A 66-Year-Old Man With a History of Hereditary Hemorrhagic Telangiesctasia

A 66-year-old man with a history of Hereditary Hemorrhagic Telangiesctasia (HHT), coronary artery disease status post remote coronary artery bypass grafting, type II diabetes mellitus, hypertension and paroxysmal atrial fibrillation (AF) for several years was referred for the evaluation of risk of thromboembolism.

Prior workup for HHT has shown small pulmonary, and gastro-intestinal arterio-venous malformations. His history is notable for recurrent epistaxis, and lower gastro-intestinal bleeding while on aspirin, with multiple admissions and procedures. He reports fatigue and palpitations during the episodes of AF, but is able to tolerate all of his activities while in AF. He was treated with sotalol, which was not effective and was switched to amiodarone. Anticoagulation was thought to pose excessive risk of bleeding. Physical examination was unremarkable. EKG showed coarse AF with a ventricular rate of 69 beats per minute.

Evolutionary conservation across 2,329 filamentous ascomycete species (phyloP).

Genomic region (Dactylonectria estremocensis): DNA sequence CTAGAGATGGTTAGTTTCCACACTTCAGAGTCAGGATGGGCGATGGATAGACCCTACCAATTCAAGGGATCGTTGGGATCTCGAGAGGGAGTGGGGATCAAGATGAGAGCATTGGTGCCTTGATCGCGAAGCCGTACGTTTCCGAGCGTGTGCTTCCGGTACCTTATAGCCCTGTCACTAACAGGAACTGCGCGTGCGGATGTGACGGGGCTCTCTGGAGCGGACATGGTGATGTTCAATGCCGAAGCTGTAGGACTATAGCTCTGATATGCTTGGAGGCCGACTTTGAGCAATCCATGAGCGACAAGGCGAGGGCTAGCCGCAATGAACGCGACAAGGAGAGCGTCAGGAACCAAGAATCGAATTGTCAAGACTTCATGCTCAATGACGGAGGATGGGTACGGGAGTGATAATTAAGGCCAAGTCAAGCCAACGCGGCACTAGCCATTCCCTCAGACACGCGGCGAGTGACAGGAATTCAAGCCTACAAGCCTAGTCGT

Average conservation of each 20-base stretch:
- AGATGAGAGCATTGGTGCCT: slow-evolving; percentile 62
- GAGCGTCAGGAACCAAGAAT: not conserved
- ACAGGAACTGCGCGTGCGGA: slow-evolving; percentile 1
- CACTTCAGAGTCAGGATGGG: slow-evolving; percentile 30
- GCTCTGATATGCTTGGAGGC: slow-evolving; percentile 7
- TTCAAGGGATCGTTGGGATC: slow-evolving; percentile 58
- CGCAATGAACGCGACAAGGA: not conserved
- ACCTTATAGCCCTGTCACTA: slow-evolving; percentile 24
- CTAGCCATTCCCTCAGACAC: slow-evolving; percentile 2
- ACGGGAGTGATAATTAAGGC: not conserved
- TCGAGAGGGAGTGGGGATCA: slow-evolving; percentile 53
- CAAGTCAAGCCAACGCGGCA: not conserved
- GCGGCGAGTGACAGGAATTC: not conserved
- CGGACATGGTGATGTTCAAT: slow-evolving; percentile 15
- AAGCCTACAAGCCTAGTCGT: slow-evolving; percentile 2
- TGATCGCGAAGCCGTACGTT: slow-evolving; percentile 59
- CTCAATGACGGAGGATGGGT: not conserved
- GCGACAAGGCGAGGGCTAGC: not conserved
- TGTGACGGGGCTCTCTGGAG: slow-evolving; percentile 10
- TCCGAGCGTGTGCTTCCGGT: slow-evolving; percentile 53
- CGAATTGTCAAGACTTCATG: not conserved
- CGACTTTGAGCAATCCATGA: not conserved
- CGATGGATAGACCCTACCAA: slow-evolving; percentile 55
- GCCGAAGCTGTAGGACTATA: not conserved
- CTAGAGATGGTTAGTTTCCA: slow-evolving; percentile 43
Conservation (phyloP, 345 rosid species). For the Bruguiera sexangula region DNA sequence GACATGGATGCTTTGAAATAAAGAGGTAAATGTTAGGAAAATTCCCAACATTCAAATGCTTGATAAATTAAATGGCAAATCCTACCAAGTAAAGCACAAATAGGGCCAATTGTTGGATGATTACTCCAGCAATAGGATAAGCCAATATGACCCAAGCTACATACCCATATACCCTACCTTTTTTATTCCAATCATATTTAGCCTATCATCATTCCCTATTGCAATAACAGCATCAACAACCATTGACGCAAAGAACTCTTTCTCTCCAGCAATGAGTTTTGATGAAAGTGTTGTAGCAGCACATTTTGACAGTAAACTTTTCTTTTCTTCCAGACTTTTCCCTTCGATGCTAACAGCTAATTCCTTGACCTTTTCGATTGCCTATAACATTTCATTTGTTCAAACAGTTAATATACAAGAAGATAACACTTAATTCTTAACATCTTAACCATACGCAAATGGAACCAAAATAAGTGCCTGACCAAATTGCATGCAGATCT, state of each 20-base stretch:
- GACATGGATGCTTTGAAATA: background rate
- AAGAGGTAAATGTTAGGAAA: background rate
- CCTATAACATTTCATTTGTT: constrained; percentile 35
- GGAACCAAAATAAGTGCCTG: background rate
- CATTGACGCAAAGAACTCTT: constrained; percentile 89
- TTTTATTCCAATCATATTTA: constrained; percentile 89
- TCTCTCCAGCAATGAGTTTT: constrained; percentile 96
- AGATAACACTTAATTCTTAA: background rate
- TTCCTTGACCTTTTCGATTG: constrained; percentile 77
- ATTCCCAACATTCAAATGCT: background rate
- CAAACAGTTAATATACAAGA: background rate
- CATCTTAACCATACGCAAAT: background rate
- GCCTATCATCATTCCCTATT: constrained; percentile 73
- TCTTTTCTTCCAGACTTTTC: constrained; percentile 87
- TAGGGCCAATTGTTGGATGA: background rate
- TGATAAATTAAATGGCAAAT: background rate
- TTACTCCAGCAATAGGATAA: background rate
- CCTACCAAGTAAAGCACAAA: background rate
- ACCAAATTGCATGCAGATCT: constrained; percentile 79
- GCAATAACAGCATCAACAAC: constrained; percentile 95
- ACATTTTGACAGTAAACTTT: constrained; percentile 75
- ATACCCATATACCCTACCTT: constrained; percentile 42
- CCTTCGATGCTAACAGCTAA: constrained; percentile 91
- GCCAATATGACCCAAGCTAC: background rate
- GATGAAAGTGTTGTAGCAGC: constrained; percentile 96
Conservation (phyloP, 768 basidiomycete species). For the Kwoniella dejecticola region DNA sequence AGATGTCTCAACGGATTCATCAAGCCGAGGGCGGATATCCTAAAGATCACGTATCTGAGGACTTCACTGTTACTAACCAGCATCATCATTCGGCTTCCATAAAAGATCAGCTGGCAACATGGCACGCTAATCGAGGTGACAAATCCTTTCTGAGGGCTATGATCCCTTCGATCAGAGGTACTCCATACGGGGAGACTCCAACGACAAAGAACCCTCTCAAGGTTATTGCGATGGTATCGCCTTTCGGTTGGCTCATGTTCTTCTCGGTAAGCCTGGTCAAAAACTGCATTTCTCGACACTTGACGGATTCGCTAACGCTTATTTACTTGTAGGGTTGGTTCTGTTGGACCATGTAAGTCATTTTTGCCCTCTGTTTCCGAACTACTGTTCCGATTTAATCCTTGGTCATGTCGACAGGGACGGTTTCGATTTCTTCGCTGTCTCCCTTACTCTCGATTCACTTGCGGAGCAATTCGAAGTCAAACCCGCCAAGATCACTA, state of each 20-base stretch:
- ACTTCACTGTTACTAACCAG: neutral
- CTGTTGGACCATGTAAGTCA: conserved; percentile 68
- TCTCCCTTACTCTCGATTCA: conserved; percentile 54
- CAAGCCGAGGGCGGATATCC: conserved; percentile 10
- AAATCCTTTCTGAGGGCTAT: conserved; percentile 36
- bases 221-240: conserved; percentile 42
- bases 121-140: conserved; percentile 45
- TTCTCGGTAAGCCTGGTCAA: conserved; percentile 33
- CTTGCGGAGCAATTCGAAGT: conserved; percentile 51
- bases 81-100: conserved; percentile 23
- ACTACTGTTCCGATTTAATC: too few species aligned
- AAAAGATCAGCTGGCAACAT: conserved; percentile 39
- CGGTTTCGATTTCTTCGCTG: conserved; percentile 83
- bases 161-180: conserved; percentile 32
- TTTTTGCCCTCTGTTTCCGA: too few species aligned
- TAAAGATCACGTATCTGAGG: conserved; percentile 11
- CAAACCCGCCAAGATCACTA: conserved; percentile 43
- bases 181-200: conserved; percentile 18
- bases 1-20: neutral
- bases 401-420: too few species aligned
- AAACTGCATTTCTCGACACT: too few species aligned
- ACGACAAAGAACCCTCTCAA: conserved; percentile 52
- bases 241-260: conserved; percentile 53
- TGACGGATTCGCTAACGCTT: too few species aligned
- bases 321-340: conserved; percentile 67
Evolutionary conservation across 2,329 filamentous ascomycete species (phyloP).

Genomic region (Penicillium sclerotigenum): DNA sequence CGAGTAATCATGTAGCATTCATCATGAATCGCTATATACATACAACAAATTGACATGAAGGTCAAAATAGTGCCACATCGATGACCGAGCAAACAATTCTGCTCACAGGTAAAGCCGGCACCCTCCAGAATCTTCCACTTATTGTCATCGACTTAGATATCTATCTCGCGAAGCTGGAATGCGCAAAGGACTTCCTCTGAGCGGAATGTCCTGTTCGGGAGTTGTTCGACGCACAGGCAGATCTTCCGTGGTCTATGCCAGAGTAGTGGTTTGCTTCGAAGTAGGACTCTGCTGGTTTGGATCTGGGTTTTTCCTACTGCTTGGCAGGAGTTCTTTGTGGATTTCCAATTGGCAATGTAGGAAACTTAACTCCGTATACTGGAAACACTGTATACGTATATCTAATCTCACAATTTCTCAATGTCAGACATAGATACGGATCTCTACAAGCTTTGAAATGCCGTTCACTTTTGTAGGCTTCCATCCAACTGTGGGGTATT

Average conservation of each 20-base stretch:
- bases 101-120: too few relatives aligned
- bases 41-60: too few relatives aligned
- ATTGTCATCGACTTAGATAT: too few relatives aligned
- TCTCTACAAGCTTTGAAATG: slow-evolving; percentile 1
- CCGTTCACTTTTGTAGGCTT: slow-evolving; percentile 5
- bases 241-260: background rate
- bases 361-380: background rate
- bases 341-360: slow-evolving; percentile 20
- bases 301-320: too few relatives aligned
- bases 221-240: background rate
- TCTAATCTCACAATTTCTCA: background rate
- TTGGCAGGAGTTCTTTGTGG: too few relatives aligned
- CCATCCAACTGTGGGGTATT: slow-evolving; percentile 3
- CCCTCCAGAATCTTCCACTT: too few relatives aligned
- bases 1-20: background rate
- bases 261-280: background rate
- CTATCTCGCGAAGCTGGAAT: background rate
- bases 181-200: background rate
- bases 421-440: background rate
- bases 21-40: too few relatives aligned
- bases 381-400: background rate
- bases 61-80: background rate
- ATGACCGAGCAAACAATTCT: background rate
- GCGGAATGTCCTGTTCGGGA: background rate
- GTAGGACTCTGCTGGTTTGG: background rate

In view of the high bleeding risk, what is the most appropriate option to reduce this patient’s risk of thromboembolism related to AF?

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